Gr 9 Up-- As Carson points out, the 49 poems in this collection are ``distillations,'' reconstructions of monologues and dialogues from east Tennessee and the Appalachian region. The pieces, written in colloquial English, are short and untitled and appear in broad groupings. The designation ``juvenile poetry'' seems a misnomer since most of the pieces deal with adults and their concerns: a woman describes being beaten by her husband; a dyer worries about toxins in the factory; a newly married man throws his mother-in-law out of the house. Not only is the subject matter adult; so is the language, which is strong yet appropriate in context. Nonetheless, some young adult readers would respond to their wry humor and authentic ``down home'' tone. A speaker describes a neighbor as ``tryin' to slip Jesus Christ a couple of dollar bills/ for the free gift of salvation.'' A terminated worker notes that some ``will not look at me/ because somehow fired and failed/ are too close together.'' And the denizen of a small town observes that everyone there ``made their decision/ once or twice/ about whether you was right/ or wrong.'' A few poems sound preachy. About a third of the selections appeared previously in literary magazines. --Ellen D. Warwick, Robbins Junior Library, Arlington, Mass.
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Product Details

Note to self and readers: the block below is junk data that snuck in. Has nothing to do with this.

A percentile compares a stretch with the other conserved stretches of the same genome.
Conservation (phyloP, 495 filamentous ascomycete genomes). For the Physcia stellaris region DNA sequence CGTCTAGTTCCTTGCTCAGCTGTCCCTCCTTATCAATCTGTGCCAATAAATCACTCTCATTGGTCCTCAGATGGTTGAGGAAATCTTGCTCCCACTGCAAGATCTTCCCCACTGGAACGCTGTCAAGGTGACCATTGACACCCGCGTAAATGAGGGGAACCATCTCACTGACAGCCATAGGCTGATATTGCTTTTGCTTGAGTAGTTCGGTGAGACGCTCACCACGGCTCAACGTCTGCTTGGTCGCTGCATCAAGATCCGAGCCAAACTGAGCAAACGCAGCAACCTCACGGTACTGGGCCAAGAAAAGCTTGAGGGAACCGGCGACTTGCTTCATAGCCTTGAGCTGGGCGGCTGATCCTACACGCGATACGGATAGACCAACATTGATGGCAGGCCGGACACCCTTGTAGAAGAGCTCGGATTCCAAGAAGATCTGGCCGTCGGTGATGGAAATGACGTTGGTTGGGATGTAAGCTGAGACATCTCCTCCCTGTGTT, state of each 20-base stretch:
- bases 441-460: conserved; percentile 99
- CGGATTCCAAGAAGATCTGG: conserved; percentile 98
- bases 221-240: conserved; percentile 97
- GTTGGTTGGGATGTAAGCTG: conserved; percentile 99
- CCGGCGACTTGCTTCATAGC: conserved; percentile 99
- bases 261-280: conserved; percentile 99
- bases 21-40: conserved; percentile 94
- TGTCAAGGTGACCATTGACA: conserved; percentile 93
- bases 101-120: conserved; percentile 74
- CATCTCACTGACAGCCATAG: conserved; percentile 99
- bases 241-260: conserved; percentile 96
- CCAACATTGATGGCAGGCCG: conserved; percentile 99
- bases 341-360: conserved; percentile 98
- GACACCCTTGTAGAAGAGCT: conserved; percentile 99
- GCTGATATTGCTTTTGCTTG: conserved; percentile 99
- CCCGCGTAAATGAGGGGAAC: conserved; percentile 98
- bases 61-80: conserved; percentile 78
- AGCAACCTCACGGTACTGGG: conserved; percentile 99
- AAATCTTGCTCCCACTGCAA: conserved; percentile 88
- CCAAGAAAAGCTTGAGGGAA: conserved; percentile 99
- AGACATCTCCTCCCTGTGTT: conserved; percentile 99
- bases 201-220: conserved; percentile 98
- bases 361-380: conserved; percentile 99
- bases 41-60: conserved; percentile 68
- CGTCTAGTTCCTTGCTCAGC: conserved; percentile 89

• ISBN-13: 9781559360272
  • Publisher: Theatre Communications Group
  • Publication date: 1/1/1993
  • Pages: 96
  • Lexile: 930L (what's this?)
  • Product dimensions: 6.00 (w) x 9.00 (h) x 0.30 (d)

Meet the Author


Jo Carson has published award-winning plays, short stories, books for children, essays, poems and other work. Her play "Whispering to Horses" and solo show "If God Came Down..." premiered at Seven Stages in Atlanta. She currently performs "Liars, Thieves, and Other Sinners on the Bench", made up of selected stories from the 30 oral history plays she has written.
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  • Anonymous

    Posted September 11, 2012

    Folk wisdom is right.

    Jo Carson had a way of gleaning a story from just about everyone. The way she gathered these stories, these short glimpses into the life Appalachian, was to listen to folks. "I heard the heart of each of them somewhere... I am an eavesdropper and I practiced being invisible to get them." That was Jo speaking in the preface to thus book. She culled these stories from grocery store line chatter, beauty shops, even visits to the emergency room. She was a gatherer of stories. The pieces and plays, books and papers she wrote were all masterpieces.
    This one speaks Appalachia to me. In my great grandmother's voice, more than in Jo's, I hear life. Sometimes funny, sometimes heart affecting, these stories ring true. They sound like home. They make me miss Granny, feel grateful for what I have and, most of all, they give voice to the side of Appalachian life that many people, poor souls, never got to witness.